The U.S. Court of Appeals in New Orleans issued an opinion in March 2012 taking sides with courts that don’t find an automatic disqualification when a bankrupt company’s lawyer receives a retainer provided by a third party.
The opinion by Circuit Judge Fortunato P. Benavides said that whether a bankrupt’s lawyer is disqualified for receiving a retainer provided by a third party is to be decided by a “totality of the circumstances” test.
The case involved lawyers for a company that went through Chapter 11 successfully. The firm was paid $679,000 in fees.
After the case was over, the trustee for a creditors’ trust discovered that the law firm had received a $200,000 retainer not disclosed to the bankruptcy court. To make matters worse, the $200,000 came from the primary secured lender, which lent the retainer to the company just before bankruptcy.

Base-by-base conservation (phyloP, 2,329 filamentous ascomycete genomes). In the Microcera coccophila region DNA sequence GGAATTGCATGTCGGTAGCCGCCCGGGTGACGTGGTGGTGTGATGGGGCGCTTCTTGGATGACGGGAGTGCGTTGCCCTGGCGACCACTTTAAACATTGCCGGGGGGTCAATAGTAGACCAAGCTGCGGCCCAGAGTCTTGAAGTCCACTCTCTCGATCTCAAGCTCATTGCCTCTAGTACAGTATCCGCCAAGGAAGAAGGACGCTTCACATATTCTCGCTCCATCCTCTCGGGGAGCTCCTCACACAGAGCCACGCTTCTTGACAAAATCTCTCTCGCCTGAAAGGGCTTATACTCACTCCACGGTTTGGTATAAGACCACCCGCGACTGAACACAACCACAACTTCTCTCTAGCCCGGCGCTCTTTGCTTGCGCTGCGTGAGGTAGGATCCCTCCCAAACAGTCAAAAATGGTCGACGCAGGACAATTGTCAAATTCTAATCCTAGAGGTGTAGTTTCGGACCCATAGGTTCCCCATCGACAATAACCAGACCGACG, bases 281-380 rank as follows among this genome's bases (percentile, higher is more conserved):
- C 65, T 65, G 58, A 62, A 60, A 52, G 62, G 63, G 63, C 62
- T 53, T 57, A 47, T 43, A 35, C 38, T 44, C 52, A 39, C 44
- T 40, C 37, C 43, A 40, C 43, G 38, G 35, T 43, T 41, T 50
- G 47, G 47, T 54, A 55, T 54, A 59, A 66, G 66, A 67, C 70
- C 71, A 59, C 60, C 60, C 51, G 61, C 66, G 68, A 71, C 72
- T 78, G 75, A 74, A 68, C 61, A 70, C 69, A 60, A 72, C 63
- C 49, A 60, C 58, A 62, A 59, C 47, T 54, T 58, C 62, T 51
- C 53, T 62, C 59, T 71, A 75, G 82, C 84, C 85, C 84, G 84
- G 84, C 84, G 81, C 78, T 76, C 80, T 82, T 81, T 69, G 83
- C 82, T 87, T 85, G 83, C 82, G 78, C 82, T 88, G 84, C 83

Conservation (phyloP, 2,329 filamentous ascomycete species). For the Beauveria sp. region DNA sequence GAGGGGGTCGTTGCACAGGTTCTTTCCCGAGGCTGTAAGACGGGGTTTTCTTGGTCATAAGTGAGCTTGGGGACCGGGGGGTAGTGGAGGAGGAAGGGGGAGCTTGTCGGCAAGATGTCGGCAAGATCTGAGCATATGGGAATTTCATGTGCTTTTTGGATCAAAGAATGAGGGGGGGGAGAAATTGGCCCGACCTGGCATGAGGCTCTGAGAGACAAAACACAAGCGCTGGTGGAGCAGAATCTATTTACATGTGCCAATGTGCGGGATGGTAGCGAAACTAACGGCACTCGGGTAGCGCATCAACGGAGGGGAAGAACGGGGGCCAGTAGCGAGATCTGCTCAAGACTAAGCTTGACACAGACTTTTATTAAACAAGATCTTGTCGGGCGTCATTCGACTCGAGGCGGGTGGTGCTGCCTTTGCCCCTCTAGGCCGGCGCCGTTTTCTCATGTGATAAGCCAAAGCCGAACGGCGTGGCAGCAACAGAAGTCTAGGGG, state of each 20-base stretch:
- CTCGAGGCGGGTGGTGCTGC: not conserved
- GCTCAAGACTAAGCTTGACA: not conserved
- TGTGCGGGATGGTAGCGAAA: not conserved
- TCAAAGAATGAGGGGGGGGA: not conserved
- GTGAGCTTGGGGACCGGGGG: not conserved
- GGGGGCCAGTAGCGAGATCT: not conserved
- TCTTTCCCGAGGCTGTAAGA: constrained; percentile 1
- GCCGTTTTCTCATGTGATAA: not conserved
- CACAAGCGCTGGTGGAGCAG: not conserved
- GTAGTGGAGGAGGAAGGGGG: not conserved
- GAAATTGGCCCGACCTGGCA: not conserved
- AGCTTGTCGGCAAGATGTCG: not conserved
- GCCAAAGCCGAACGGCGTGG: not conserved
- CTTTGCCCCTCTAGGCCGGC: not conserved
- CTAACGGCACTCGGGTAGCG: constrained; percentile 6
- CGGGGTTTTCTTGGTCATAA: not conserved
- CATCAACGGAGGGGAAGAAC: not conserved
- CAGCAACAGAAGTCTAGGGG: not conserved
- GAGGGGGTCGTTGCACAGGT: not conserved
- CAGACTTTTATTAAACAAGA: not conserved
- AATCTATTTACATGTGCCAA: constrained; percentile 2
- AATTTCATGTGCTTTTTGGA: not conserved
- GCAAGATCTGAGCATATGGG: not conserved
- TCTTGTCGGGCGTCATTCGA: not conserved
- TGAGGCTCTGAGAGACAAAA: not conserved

The bankruptcy judge ruled that a sanction of $135,000 was sufficient, turning down the trustee’s demand that all fees be disgorged. The sanction imposed by the bankruptcy court amounted to 20 percent of the fees.
Benavides concluded that the bankruptcy judge hadn’t abused his discretion, given a finding that the law firm took no action contrary to the interests of the bankrupt company.
The bankruptcy judge found that the failure to disclose the retainer was the result of having the initial retention application prepared by an inexperienced associate. Thereafter, everyone in the firm assumed disclosure had been made about the retainer.
The case is Waldron v. Adams & Reese LLP (In re American International Refinery Inc.), 11-30462, U.S. 5th Circuit Court of Appeals (New Orleans).